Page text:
I do remember one of the First Five died in the book but did not in the film, and in the book it was Wade that ended up in the IOI building under other circumstances. They also shortened some of the challenges and changed some of the references, but overall I think it was a pretty good adaptation. I was kind of frustrated that Wade seemed to have no sense of urgency at the end even though he knew his friends were in danger. He seemed to do everything in slow motion, with many dramatic pauses, just so the film could stretch the tension.
 

hanshotfirst1138

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I had quite a bit of fun with this. It’s not top-tier Spielberg, but he’s clearly enjoying the hell out of himself and inviting you to as well. It has little of the gloriously analog white-knuckle thrills of say Raiders or the intelligence of Minority Report, but it’s lots of fun. My tolerance for Cline’s interminable pop culture references wears a little thin, but that’s just me. Either way, I thought it was frankly an improvement over the book, and it was cool to see Spielberg pay tribute to his old buddy Kubrick with The Shining sequences.
 

sleroi

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Where to start with this movie. The screenplay was just awful. The first 18 minutes was all annoying narration. There should have been a flashing "warning: exposition" subtitle on the bottom of the screen.

And then the clue to solving the first challenge was so obvious. How many years and no one had figured that out. How many times had Wade watched that scene?

And while I understand the necessity of a CGI environment to represent virtual reality, watching the race was like watching my son play a video game. Kind of boring. Which is a weird ctiticism because I liked Speed Racer.

The Shining segment was fun, and so were some of the hidden references and music cues, but only to a point. The movie was far too long and really began to drag by the time they got to third challenge.

There was no emotional resonance for me. The Stacks were too bright and sunny and the people too happy. Poor but not depressed or dystopian. The Aunts reaction to her boyfriends losing everything was ho hum.

And Artemis was starting this revolution because her Dad died in a loyalty center, yet she had her own henchman and quite a sweet pad and a pretty decent life. And her big embarrasing trait was a mild birthmark on a beautiful face.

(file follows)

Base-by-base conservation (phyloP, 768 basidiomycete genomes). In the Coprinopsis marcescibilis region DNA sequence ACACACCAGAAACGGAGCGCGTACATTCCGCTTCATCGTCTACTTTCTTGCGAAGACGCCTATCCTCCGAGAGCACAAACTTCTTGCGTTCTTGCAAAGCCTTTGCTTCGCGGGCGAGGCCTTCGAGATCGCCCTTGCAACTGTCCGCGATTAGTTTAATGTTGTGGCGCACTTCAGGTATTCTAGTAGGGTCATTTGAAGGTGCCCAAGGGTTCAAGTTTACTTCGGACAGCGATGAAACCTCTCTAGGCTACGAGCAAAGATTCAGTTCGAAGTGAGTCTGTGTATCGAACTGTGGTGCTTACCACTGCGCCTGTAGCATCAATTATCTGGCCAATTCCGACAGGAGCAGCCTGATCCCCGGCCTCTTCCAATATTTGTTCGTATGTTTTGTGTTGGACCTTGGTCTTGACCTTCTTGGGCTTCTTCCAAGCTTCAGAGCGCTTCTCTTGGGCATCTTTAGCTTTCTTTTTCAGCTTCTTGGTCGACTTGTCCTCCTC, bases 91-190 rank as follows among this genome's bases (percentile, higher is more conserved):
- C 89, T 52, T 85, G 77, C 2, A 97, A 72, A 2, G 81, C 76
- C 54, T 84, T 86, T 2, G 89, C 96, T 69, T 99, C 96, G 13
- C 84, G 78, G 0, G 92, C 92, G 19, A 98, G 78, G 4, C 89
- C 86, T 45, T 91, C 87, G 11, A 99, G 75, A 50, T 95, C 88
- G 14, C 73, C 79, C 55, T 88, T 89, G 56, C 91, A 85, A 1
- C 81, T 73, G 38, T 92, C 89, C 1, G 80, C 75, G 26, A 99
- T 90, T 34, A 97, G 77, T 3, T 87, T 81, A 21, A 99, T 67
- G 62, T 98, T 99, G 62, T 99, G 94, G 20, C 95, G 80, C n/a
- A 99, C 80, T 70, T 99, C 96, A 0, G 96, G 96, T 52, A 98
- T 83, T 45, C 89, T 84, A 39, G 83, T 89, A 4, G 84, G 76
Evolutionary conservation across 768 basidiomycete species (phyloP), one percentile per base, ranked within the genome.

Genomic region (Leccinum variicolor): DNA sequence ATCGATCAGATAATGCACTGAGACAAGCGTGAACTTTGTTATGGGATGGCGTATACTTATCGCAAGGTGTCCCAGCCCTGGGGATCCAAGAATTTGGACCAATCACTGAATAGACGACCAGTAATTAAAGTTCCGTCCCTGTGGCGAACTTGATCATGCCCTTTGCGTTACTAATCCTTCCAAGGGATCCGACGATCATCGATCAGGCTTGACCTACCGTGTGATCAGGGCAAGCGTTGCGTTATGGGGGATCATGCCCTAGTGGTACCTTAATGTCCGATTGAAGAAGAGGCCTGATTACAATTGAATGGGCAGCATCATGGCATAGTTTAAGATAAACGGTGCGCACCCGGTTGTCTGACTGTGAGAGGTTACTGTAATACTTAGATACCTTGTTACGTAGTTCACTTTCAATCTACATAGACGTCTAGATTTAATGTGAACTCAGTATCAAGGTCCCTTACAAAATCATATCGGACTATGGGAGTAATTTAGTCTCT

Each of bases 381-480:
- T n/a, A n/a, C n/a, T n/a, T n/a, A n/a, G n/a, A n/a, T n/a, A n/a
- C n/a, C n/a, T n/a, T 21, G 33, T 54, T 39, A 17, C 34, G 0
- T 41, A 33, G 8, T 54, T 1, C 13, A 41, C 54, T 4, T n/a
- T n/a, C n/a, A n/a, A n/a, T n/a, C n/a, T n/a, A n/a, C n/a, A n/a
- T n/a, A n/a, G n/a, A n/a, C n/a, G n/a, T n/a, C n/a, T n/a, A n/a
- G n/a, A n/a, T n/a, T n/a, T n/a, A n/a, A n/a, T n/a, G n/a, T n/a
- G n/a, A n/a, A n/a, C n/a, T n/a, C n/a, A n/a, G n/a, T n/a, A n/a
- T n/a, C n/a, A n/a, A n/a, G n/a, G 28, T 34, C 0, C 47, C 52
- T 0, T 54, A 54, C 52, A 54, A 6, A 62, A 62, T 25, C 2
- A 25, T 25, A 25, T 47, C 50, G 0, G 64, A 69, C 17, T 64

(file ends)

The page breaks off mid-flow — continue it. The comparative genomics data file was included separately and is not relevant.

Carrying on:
This film was too on the nose and saccharine for the story it was telling. Big spectacle, some fun moments for sure, but it should have been so much more.
 

Malcolm R

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Where to start with this movie. The screenplay was just awful. The first 18 minutes was all annoying narration. There should have been a flashing "warning: exposition" subtitle on the bottom of the screen.

And then the clue to solving the first challenge was so obvious. How many years and no one had figured that out. How many times had Wade watched that scene?

And while I understand the necessity of a CGI environment to represent virtual reality, watching the race was like watching my son play a video game. Kind of boring. Which is a weird ctiticism because I liked Speed Racer.

The Shining segment was fun, and so were some of the hidden references and music cues, but only to a point. The movie was far too long and really began to drag by the time they got to third challenge.

There was no emotional resonance for me. The Stacks were too bright and sunny and the people too happy. Poor but not depressed or dystopian. The Aunts reaction to her boyfriends losing everything was ho hum.

And Artemis was starting this revolution because her Dad died in a loyalty center, yet she had her own henchman and quite a sweet pad and a pretty decent life. And her big embarrasing trait was a mild birthmark on a beautiful face.

This film was too on the nose and saccharine for the story it was telling. Big spectacle, some fun moments for sure, but it should have been so much more.
They changed a number of things from the novel that might have addressed some of your deficiencies.